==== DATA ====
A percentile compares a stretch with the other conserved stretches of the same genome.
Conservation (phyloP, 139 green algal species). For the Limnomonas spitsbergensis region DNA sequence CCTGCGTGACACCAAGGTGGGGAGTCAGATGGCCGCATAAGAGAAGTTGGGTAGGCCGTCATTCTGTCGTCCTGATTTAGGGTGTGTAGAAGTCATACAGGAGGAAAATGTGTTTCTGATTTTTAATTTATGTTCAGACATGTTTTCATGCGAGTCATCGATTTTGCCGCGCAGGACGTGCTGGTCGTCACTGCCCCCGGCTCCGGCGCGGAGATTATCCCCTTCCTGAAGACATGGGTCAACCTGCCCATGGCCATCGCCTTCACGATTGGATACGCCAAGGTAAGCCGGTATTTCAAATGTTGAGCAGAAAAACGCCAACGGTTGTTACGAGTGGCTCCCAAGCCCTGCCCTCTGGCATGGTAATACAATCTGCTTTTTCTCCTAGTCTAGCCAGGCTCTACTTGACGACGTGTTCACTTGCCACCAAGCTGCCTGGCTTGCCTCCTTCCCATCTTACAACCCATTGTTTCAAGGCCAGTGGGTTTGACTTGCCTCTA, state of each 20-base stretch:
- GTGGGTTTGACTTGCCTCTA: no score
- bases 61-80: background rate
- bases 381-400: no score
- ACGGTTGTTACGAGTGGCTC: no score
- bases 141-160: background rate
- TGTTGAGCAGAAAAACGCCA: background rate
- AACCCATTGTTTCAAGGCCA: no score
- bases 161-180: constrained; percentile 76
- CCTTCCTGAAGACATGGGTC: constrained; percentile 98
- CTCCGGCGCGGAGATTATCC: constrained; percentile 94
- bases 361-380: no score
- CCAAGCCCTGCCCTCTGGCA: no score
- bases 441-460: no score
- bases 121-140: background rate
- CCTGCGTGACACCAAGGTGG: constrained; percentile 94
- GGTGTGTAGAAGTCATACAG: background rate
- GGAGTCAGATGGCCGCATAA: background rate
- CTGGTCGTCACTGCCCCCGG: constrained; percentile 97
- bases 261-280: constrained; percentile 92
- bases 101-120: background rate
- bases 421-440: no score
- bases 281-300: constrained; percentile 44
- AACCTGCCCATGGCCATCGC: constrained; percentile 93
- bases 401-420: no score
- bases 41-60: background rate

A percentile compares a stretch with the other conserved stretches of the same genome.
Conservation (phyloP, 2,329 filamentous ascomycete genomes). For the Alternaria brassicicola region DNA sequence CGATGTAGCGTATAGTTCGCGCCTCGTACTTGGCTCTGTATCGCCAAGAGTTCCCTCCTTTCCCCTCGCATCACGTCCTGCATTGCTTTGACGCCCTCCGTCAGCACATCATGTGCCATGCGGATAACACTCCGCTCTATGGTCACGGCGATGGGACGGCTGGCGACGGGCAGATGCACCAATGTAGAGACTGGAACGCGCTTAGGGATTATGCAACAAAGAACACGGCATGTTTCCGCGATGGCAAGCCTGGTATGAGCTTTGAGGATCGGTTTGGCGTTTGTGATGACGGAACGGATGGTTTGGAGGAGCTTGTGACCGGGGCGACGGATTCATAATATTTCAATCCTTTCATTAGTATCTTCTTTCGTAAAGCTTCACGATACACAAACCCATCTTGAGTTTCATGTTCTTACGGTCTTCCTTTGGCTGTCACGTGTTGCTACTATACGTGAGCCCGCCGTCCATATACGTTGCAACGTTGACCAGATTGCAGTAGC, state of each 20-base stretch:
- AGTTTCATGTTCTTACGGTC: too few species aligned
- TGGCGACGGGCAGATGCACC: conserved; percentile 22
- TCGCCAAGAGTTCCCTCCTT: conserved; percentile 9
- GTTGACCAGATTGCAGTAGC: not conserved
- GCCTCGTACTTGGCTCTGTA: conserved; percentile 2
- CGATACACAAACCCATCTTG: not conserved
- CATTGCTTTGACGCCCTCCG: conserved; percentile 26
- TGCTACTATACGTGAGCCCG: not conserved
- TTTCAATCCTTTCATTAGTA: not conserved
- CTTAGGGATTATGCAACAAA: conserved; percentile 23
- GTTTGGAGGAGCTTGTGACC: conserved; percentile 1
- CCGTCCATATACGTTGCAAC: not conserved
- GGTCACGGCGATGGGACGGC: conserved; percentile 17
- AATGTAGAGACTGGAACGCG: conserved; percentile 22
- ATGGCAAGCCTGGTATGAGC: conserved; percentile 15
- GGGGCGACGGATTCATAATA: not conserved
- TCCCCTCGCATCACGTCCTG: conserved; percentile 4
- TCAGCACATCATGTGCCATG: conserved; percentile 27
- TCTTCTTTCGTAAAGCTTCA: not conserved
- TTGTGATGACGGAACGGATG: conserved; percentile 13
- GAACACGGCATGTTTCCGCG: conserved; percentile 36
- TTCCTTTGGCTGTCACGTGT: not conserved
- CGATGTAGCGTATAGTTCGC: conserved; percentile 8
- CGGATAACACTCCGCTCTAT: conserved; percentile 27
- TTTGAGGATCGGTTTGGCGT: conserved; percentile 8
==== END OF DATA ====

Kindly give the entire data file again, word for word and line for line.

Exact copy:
A percentile compares a stretch with the other conserved stretches of the same genome.
Conservation (phyloP, 139 green algal species). For the Limnomonas spitsbergensis region DNA sequence CCTGCGTGACACCAAGGTGGGGAGTCAGATGGCCGCATAAGAGAAGTTGGGTAGGCCGTCATTCTGTCGTCCTGATTTAGGGTGTGTAGAAGTCATACAGGAGGAAAATGTGTTTCTGATTTTTAATTTATGTTCAGACATGTTTTCATGCGAGTCATCGATTTTGCCGCGCAGGACGTGCTGGTCGTCACTGCCCCCGGCTCCGGCGCGGAGATTATCCCCTTCCTGAAGACATGGGTCAACCTGCCCATGGCCATCGCCTTCACGATTGGATACGCCAAGGTAAGCCGGTATTTCAAATGTTGAGCAGAAAAACGCCAACGGTTGTTACGAGTGGCTCCCAAGCCCTGCCCTCTGGCATGGTAATACAATCTGCTTTTTCTCCTAGTCTAGCCAGGCTCTACTTGACGACGTGTTCACTTGCCACCAAGCTGCCTGGCTTGCCTCCTTCCCATCTTACAACCCATTGTTTCAAGGCCAGTGGGTTTGACTTGCCTCTA, state of each 20-base stretch:
- GTGGGTTTGACTTGCCTCTA: no score
- bases 61-80: background rate
- bases 381-400: no score
- ACGGTTGTTACGAGTGGCTC: no score
- bases 141-160: background rate
- TGTTGAGCAGAAAAACGCCA: background rate
- AACCCATTGTTTCAAGGCCA: no score
- bases 161-180: constrained; percentile 76
- CCTTCCTGAAGACATGGGTC: constrained; percentile 98
- CTCCGGCGCGGAGATTATCC: constrained; percentile 94
- bases 361-380: no score
- CCAAGCCCTGCCCTCTGGCA: no score
- bases 441-460: no score
- bases 121-140: background rate
- CCTGCGTGACACCAAGGTGG: constrained; percentile 94
- GGTGTGTAGAAGTCATACAG: background rate
- GGAGTCAGATGGCCGCATAA: background rate
- CTGGTCGTCACTGCCCCCGG: constrained; percentile 97
- bases 261-280: constrained; percentile 92
- bases 101-120: background rate
- bases 421-440: no score
- bases 281-300: constrained; percentile 44
- AACCTGCCCATGGCCATCGC: constrained; percentile 93
- bases 401-420: no score
- bases 41-60: background rate

A percentile compares a stretch with the other conserved stretches of the same genome.
Conservation (phyloP, 2,329 filamentous ascomycete genomes). For the Alternaria brassicicola region DNA sequence CGATGTAGCGTATAGTTCGCGCCTCGTACTTGGCTCTGTATCGCCAAGAGTTCCCTCCTTTCCCCTCGCATCACGTCCTGCATTGCTTTGACGCCCTCCGTCAGCACATCATGTGCCATGCGGATAACACTCCGCTCTATGGTCACGGCGATGGGACGGCTGGCGACGGGCAGATGCACCAATGTAGAGACTGGAACGCGCTTAGGGATTATGCAACAAAGAACACGGCATGTTTCCGCGATGGCAAGCCTGGTATGAGCTTTGAGGATCGGTTTGGCGTTTGTGATGACGGAACGGATGGTTTGGAGGAGCTTGTGACCGGGGCGACGGATTCATAATATTTCAATCCTTTCATTAGTATCTTCTTTCGTAAAGCTTCACGATACACAAACCCATCTTGAGTTTCATGTTCTTACGGTCTTCCTTTGGCTGTCACGTGTTGCTACTATACGTGAGCCCGCCGTCCATATACGTTGCAACGTTGACCAGATTGCAGTAGC, state of each 20-base stretch:
- AGTTTCATGTTCTTACGGTC: too few species aligned
- TGGCGACGGGCAGATGCACC: conserved; percentile 22
- TCGCCAAGAGTTCCCTCCTT: conserved; percentile 9
- GTTGACCAGATTGCAGTAGC: not conserved
- GCCTCGTACTTGGCTCTGTA: conserved; percentile 2
- CGATACACAAACCCATCTTG: not conserved
- CATTGCTTTGACGCCCTCCG: conserved; percentile 26
- TGCTACTATACGTGAGCCCG: not conserved
- TTTCAATCCTTTCATTAGTA: not conserved
- CTTAGGGATTATGCAACAAA: conserved; percentile 23
- GTTTGGAGGAGCTTGTGACC: conserved; percentile 1
- CCGTCCATATACGTTGCAAC: not conserved
- GGTCACGGCGATGGGACGGC: conserved; percentile 17
- AATGTAGAGACTGGAACGCG: conserved; percentile 22
- ATGGCAAGCCTGGTATGAGC: conserved; percentile 15
- GGGGCGACGGATTCATAATA: not conserved
- TCCCCTCGCATCACGTCCTG: conserved; percentile 4
- TCAGCACATCATGTGCCATG: conserved; percentile 27
- TCTTCTTTCGTAAAGCTTCA: not conserved
- TTGTGATGACGGAACGGATG: conserved; percentile 13
- GAACACGGCATGTTTCCGCG: conserved; percentile 36
- TTCCTTTGGCTGTCACGTGT: not conserved
- CGATGTAGCGTATAGTTCGC: conserved; percentile 8
- CGGATAACACTCCGCTCTAT: conserved; percentile 27
- TTTGAGGATCGGTTTGGCGT: conserved; percentile 8